Soweto gets its first fashion week
STRUGGLING but deserving designers will get a chance to show work inspired by the creativity and history of Soweto's first fashion week under way now
Entrepreneur and Soweto Fashion Week organiser Stephen Manzini didn't ask designers to show extensive collections or charge them take part, unlike the country's more established fashion weeks.
Fashion blogger Mahlatse James says this gives a chance to designers who have not yet made a name to have a chance to show their work to boutique owners and potential investors.
"'Creatives' from Soweto do need their own platform," James said.
"If other fashion platforms cannot afford them that, they have to create their own."
Manzini acknowledges Soweto Fashion Week is an ambitious title for his three-day showcase of 16 designers.
Rehearsals were held in the parking lot and garden of a modest apartment borrowed from a tailor friend, in a northern Johannesburg suburb some designers found difficult to reach by taxi.
"We refused to be stopped because we don't have funding," said Manzini, who raised R60,000 from churches, business people and other sponsors for the event. His mother, a nurse, tapped her contacts and acted as chairwoman of the event, and is someone of whom he could bounce ideas.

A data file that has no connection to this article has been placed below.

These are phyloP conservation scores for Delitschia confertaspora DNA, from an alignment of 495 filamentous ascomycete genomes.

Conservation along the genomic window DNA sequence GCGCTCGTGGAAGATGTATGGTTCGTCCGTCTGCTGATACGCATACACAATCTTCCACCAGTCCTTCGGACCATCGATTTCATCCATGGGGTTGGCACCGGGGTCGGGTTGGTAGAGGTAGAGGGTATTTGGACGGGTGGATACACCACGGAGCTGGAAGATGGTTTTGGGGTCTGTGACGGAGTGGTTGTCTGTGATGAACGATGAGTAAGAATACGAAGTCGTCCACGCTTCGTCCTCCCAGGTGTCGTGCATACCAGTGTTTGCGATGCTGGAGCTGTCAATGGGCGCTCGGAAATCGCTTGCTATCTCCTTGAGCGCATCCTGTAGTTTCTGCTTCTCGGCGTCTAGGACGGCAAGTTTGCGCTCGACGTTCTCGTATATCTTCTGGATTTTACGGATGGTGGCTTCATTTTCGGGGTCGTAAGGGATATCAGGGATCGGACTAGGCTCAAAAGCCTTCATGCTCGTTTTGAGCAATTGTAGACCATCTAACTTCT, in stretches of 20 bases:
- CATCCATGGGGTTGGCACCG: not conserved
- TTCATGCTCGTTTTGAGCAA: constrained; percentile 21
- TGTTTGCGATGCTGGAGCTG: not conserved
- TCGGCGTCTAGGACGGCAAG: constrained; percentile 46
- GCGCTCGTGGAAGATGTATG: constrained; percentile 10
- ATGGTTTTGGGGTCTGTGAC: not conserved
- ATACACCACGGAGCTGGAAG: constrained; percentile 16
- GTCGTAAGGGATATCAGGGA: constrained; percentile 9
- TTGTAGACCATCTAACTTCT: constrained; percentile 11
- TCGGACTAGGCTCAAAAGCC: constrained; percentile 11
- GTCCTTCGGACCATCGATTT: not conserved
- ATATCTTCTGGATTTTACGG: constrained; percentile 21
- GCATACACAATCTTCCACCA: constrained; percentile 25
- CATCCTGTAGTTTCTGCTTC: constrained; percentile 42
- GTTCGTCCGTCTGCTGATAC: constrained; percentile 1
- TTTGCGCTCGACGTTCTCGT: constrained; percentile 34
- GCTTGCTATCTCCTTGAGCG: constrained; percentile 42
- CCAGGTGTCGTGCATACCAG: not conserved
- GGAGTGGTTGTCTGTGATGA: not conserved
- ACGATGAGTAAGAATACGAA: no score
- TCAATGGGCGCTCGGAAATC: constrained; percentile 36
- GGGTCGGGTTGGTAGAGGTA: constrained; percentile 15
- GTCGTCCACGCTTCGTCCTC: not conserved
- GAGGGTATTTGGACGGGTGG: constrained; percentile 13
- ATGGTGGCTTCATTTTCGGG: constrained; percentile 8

Manzini is confident that in coming years, the event will grow to a full week and give many more designers an opportunity. He hopes to start his own business distributing designs that will first take the catwalk this week.
Soweto has long been known for its quirky sense of style, with designers splashing bright colours and urban sensibilities on everything from the latest silhouettes on European runways to reworkings of the dapper suits Nelson Mandela wore when he lived in the township in the 1940s. The older Mandela is best known for his relaxed but colourful shirts. But as a younger man, the son of a royal family was a political celebrity in Soweto, and dressed the part.
"The style that Nelson Mandela rocked in his day," and other looks from the 1940s and 1950s are popular among Soweto designers, said fashion writer James, who himself sports a shaved part in his hair, like Mandela had as a young man.
James, dressed on the day he was interviewed in a purple tartan bow tie and eye-popping blue shoes, also favours the bright colours and nerdy yet cool skinny silhouettes popularised by the Smarteez, a design collective from Soweto that has drawn international attention.
The designers in Manzini's shows aren't as recognisable as Smarteez. But the strikingly modern Soweto Hotel, one of Manzini's sponsors, has given them a classy stage with an evocative history.
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